“Our business received tremendous boast during the lockdown period, without engendering physical contact, just because we deployed the innovative QR Code.
“We now have QR codes in different sizes, we have QR codes for documents, we have QR code for large display, for events and what have you. All of these we have adopted to make our business as well as customer satisfaction more effective.
Explaining how the code works Alabi said when the link of a website is imputed on QR code software, it generates a very unique QR code for that particular website.
And when people scan it, they are redirected to the website and they will see all about the website. “If you have a product on your website, they will know about it firsthand. The website also bears a lot of information about your business, the product you are selling, the location, price and other details, Br. Alabi said.
“Invariably, QR Code is a secured unique inscription to direct clients to our website. A lot of people are counterfeiting a lot of things these days; but the deployment of QR Code becomes a way of securing things digitally.
“If you have your product in scripted in your QR code, nobody will come and counterfeit it because they can’t counterfeit QR code. All they can do is to end up creating another QR code which can’t work with what you have. It is indeed a way of securing information and making sure that people have the right and accurate information.
“The QR Code has also a unique role to play in real estate documentation. Let’s say a client buys a property in one of our estates, for instance, Cedarwoods Luxury, the clients will definitely have plot demarcation number , bearing the details of his or her plot. It will also have the person who allocated that property and other unique details so that if you scan the code you have it all,” Alabi further explained.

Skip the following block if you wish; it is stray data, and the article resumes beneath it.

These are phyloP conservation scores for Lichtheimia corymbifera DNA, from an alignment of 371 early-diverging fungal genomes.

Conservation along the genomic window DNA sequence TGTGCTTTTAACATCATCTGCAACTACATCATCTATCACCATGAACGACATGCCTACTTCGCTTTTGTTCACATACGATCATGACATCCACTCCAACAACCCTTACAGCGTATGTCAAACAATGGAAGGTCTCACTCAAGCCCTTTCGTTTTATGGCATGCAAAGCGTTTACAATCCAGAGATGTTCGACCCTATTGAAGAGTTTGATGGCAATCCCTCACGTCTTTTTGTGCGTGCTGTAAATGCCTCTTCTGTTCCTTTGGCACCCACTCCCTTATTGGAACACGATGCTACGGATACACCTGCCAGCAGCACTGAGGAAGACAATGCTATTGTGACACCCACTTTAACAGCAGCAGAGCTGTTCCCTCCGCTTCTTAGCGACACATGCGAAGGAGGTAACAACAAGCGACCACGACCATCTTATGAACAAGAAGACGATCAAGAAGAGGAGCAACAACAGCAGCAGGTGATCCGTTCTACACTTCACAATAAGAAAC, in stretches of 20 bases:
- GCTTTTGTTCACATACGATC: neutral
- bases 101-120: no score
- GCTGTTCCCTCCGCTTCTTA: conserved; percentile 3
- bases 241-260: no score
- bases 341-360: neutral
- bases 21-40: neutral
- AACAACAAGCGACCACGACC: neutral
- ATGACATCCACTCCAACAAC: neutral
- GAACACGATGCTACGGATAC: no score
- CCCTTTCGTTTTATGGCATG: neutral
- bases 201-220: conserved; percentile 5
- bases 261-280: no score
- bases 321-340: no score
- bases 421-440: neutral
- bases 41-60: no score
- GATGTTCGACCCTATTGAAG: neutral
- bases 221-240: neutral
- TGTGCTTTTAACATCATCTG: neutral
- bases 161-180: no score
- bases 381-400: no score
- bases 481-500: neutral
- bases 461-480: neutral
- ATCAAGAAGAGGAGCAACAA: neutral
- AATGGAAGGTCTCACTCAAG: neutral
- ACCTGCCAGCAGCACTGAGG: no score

Waiting For Men To Demand Sex In Relationships Childish — Yetunde Bakare
While some women are shy about initiating sex with their partners, an actress, Yetunde Bakare, does not see anything wrong with it.
During an encounter with Sunday Scoop, Bakare said, “Waiting for one’s partner to make the (first) move is childish. Women have their moments too. There are times we (women) feel sexually aroused and if one does not make a move, one’s partner is not a witch and would not be able to guess what’s going on with one.
That’s why some women have terrible mood swings. They want it (sex) but feel too shy or proud to ask for it. If one’s partner is one’s best friend, asking for sex should not be a big deal.”
The actress also debunked the claims made by some that Nollywood is not lucrative. She said, “I disagree (with that) absolutely. If it was not a lucrative business, there wouldn’t be any successful filmmaker.
However, we have people like Funke Akindele, Mo Abudu and Kemi Adetiba, who have shown that one can be successful in Nollywood. If one makes a good movie with high standards, one would definitely enjoy doing the business.”
The role interpreter, who is active on social media, also noted being on such platforms had affected her positively. She added, “Being on social media has affected me positively and it has also changed a few things about me.
People close to me know that I neither keep friends nor go out a lot. However, mixing with people on social media has been good for me. Negativity does not get to me because I have a thick skin and I don’t take anything to heart. I simply use the ‘block button’ and that ends it.”
Bakare also noted that she had lost roles because some people believed that dark skin wasn’t camera friendly.
“I lost a lot of roles back in the days because they believed dark skin was not camera friendly. But, I thank God that a lot of things have changed. Now, talent is all that matters”.
On whether she can act as an influencer for a sex enhancement product, she said, “Yes, I can be a social media influencer for sex enhancement products. I think it is about time we start talking about it because sex is one of the fundamentals of marriage.”